Last night¹ I thought of Orlando.
With all apologies to the city of Orlando, this was not a pleasant thought for me. I was recalling the morning of June 12, 2016, when I awoke in a relative’s house in Missouri and sleepily checked Facebook on my phone, only to find out about the horrors that had unfolded at the Pulse nightclub in the early hours of the same day.
I remembered what a gut punch that had felt like, and more importantly, I remembered how many of my friends — especially those who were LGBT or people of color (or in many cases both) — were in such deep mourning over the attack.
I finally took to Facebook that morning to put this message out on this blog’s page:
A friend of mine who’s an Episcopal priest said today what I’d been thinking all morning: “When will we ever learn?”
Here we are at yet another tragic moment in America. I feel like I’ve spent every second since waking up to the news of the massacre at Pulse, a gay nightclub in Orlando, in this liminal space between outrage, despair, and sheer heartbreak. I can’t help but feel immense sadness and grief for the LGBT community in Orlando but also all the LGBT people for whom this represents an act of terror to them and a reminder of all those who consider them abominations.
And I fear we won’t listen this time, either. We won’t listen to those talking about the homophobia, biphobia, and transphobia that exist both in many religious communities but also outside them (sorry, atheists and other secular people, it’s our problem to deal with, too). We won’t listen to the people reminding us that tragedies of this scale don’t happen without easy access to firearms capable of this carnage. We won’t listen to the people urging us to wait for a second and make sure our anger and blame is not misplaced.
These are the moments that try my humanism, but you know what strengthens it? Seeing others step up in solidarity, across our “tribes.” That’s what we need right now. We need to stand up against intolerance and violence. We need to protect those who are marginalized. We need to remember what binds us together in a common humanity.
That, I suspect, is the only way we will ever learn.
Orlando was not the only moment that has tried my humanism. So did November 8. So did January 20, and practically every day since January 20.
I have long struggled between cynicism and optimism, and never more frequently than in the past six months. To be honest, cynicism isn’t probably strong enough a word to describe the depths of what I have felt — outright misanthropy is maybe a bit closer.
It’s the kind of irony that would be almost amusing under other circumstances, but it’s true: My humanism would be a lot stronger if it weren’t for all these damn humans.
I don’t think I’m alone in this, and in some ways I take small comfort in the fact that humanists have had to grapple with the double-edged sword of humanity in the past as well. Take for instance, the preface to the second Humanist Manifesto:
It is forty years since Humanist Manifesto I (1933) appeared. Events since then make that earlier statement seem far too optimistic. Nazism has shown the depths of brutality of which humanity is capable. Other totalitarian regimes have suppressed human rights without ending poverty. Science has sometimes brought evil as well as good. Recent decades have shown that inhuman wars can be made in the name of peace. The beginnings of police states, even in democratic societies, widespread government espionage, and other abuses of power by military, political, and industrial elites, and the continuance of unyielding racism, all present a different and difficult social outlook. In various societies, the demands of women and minority groups for equal rights effectively challenge our generation.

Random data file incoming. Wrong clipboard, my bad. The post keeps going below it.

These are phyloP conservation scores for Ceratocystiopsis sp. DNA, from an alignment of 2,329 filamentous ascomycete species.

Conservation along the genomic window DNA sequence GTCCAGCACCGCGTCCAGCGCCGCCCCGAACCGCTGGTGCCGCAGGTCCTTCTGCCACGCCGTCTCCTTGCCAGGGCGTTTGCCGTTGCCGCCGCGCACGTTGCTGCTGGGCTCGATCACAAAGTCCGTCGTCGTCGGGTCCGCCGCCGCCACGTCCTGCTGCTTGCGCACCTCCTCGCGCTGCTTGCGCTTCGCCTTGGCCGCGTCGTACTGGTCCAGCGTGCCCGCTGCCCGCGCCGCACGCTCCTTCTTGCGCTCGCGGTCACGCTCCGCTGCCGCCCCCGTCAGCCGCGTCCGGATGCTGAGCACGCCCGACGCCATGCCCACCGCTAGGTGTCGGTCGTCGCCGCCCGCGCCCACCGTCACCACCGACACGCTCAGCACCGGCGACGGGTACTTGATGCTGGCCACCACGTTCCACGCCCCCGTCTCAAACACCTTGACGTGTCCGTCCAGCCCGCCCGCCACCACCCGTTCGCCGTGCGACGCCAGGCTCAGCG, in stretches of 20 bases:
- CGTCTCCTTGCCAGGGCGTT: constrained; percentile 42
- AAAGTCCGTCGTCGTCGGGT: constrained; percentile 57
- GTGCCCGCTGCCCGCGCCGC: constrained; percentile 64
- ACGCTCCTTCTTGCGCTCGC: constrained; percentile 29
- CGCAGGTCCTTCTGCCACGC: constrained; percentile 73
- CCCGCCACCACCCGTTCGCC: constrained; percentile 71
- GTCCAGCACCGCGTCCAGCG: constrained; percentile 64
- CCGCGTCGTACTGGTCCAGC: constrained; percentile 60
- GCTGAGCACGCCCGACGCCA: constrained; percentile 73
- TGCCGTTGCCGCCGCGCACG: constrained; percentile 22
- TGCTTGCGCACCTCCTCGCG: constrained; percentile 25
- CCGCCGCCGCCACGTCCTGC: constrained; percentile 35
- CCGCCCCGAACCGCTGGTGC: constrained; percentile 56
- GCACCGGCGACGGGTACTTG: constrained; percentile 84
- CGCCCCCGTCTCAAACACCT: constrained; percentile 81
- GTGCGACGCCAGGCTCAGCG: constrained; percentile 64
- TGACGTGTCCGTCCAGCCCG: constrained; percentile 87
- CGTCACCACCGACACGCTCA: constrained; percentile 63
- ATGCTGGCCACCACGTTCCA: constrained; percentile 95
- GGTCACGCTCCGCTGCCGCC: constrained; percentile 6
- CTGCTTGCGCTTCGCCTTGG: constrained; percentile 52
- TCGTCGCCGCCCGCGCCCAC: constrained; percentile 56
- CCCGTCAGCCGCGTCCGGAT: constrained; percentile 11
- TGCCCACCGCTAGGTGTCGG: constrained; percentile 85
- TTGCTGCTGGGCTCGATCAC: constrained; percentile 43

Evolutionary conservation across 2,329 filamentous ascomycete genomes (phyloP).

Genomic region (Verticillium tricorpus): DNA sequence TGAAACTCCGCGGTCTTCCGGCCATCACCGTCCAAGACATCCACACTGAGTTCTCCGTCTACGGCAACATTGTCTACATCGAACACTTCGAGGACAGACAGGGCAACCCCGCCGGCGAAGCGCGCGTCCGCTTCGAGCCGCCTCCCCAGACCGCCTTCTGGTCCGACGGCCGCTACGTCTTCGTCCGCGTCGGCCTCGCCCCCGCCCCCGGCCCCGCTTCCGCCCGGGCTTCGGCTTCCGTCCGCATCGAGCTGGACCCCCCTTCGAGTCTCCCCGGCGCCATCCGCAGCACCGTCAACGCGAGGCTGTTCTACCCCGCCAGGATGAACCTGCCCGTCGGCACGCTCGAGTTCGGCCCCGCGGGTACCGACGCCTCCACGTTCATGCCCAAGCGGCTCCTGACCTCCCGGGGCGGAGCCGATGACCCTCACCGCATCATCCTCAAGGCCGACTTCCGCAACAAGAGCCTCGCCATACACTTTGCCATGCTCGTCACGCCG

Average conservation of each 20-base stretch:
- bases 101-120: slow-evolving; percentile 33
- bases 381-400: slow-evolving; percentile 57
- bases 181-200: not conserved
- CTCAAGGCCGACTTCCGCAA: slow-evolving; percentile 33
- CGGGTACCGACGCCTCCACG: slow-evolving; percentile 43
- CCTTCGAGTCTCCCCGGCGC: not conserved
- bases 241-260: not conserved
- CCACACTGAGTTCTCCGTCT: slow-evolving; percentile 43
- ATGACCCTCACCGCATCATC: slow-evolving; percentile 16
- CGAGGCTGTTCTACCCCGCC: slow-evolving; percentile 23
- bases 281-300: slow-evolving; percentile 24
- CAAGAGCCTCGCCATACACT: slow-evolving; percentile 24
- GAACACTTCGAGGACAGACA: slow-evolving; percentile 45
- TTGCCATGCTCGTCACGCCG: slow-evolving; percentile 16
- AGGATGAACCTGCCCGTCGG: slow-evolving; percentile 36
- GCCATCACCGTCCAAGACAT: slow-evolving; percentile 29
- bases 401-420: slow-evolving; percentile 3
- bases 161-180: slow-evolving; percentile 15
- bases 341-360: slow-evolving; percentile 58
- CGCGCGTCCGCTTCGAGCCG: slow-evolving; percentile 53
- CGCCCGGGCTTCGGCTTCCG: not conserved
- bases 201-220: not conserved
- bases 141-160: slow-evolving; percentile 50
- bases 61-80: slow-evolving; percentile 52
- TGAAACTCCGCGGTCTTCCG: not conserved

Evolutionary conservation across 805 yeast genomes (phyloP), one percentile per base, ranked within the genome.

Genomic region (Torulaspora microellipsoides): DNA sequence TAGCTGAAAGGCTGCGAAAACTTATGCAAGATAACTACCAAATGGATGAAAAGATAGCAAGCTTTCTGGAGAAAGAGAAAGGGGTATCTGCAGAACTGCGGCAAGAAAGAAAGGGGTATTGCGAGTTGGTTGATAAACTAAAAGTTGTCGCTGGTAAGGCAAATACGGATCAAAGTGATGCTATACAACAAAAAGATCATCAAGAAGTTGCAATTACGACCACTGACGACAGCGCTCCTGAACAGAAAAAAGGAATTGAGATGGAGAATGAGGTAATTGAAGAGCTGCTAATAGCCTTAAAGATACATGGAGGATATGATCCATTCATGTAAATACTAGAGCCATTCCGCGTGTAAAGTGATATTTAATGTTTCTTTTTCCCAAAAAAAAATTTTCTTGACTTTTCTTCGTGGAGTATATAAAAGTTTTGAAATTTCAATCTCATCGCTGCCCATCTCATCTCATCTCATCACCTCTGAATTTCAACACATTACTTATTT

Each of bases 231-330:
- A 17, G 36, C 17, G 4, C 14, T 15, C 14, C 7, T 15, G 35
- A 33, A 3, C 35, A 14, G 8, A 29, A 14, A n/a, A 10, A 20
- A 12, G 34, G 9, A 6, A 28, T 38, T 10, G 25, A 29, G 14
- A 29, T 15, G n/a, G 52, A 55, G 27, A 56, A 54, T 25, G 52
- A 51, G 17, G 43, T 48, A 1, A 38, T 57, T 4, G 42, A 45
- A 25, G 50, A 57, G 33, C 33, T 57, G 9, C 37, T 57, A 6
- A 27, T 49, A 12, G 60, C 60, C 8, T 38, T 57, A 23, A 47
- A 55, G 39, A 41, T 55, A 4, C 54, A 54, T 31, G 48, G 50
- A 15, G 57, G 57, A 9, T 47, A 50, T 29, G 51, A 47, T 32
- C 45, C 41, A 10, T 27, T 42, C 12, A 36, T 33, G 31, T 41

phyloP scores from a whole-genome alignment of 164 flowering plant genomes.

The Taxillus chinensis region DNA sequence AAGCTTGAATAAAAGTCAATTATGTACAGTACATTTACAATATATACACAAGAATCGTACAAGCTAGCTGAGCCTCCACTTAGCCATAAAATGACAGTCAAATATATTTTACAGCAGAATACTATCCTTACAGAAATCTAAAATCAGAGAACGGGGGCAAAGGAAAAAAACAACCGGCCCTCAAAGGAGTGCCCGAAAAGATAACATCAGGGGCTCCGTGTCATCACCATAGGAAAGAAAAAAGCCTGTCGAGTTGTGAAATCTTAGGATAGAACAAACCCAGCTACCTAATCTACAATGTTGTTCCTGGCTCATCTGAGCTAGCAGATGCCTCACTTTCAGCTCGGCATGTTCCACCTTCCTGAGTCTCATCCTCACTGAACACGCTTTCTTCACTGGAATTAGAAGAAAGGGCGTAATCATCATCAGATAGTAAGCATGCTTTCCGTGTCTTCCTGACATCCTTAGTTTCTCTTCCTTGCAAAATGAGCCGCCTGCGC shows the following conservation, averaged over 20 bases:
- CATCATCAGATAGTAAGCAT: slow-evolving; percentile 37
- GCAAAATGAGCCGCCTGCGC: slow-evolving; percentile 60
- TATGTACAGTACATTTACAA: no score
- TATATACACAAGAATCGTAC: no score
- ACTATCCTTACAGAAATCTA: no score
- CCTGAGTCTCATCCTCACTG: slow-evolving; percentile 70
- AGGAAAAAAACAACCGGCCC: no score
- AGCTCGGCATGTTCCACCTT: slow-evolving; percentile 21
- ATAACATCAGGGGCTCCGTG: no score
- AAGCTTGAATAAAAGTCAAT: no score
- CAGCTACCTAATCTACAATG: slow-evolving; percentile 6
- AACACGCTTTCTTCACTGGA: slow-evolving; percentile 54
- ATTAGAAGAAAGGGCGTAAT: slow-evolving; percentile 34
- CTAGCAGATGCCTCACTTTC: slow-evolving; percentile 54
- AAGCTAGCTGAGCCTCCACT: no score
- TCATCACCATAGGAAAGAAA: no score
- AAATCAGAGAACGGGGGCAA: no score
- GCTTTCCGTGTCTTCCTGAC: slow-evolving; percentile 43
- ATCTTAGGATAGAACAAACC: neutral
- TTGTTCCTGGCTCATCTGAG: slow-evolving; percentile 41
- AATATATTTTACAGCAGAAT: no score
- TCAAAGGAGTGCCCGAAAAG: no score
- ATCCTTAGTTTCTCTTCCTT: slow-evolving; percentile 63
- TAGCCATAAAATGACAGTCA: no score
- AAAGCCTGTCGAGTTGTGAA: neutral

As we approach the twenty-first century, however, an affirmative and hopeful vision is needed. Faith, commensurate with advancing knowledge, is also necessary. In the choice between despair and hope, humanists respond in this Humanist Manifesto II with a positive declaration for times of uncertainty.
Sound familiar at all?
I think I can say with a fair amount of confidence that this is one of those “times of uncertainty,” when America’s newly inaugurated president has, in the course of only a handful of days, issued executive orders undercutting the Affordable Care Act, expediting the review of both the Keystone XL and Dakota Access pipelines, and reinstating and expanding a Reagan-era policy on federal funding to foreign NGOs that is often called the “global gag rule.” He’s silenced federal agencies and proscribed the dissemination of actual scientific facts, most significantly (and alarmingly!) about climate change. He’s vowed to strip funding from public broadcasting, humanities and arts endowments, minority-owned business development, the actual Office of Violence Against Women (I wish I were joking), the Civil Rights Division of the Department of Justice, among others.
And if reports at the time of writing are credible (and they appear to be), Trump is also planning to move forward with his campaign promise to build a wall on the southern border with Mexico and to additionally block refugees from Syria and all visas from six majority-Muslim countries — Iraq, Iran, Somalia, Sudan, Yemen, and Libya — which would undoubtedly endanger many innocent lives.
I agree with the manifesto that “humans are responsible for what we are or will become. No deity will save us; we must save ourselves.” What has always bothered me is how little evidence there seems to be for the idea that we will save ourselves.
If humanism requires faith of me, then I confess that I am a doubter — not in the rightness of the vision of humanism, but in humanity’s ability to carry it out.
I only hope that humanity manages to prove me wrong.
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Image via Pixabay
¹ Well, more accurately “last night,” as I was writing this piece.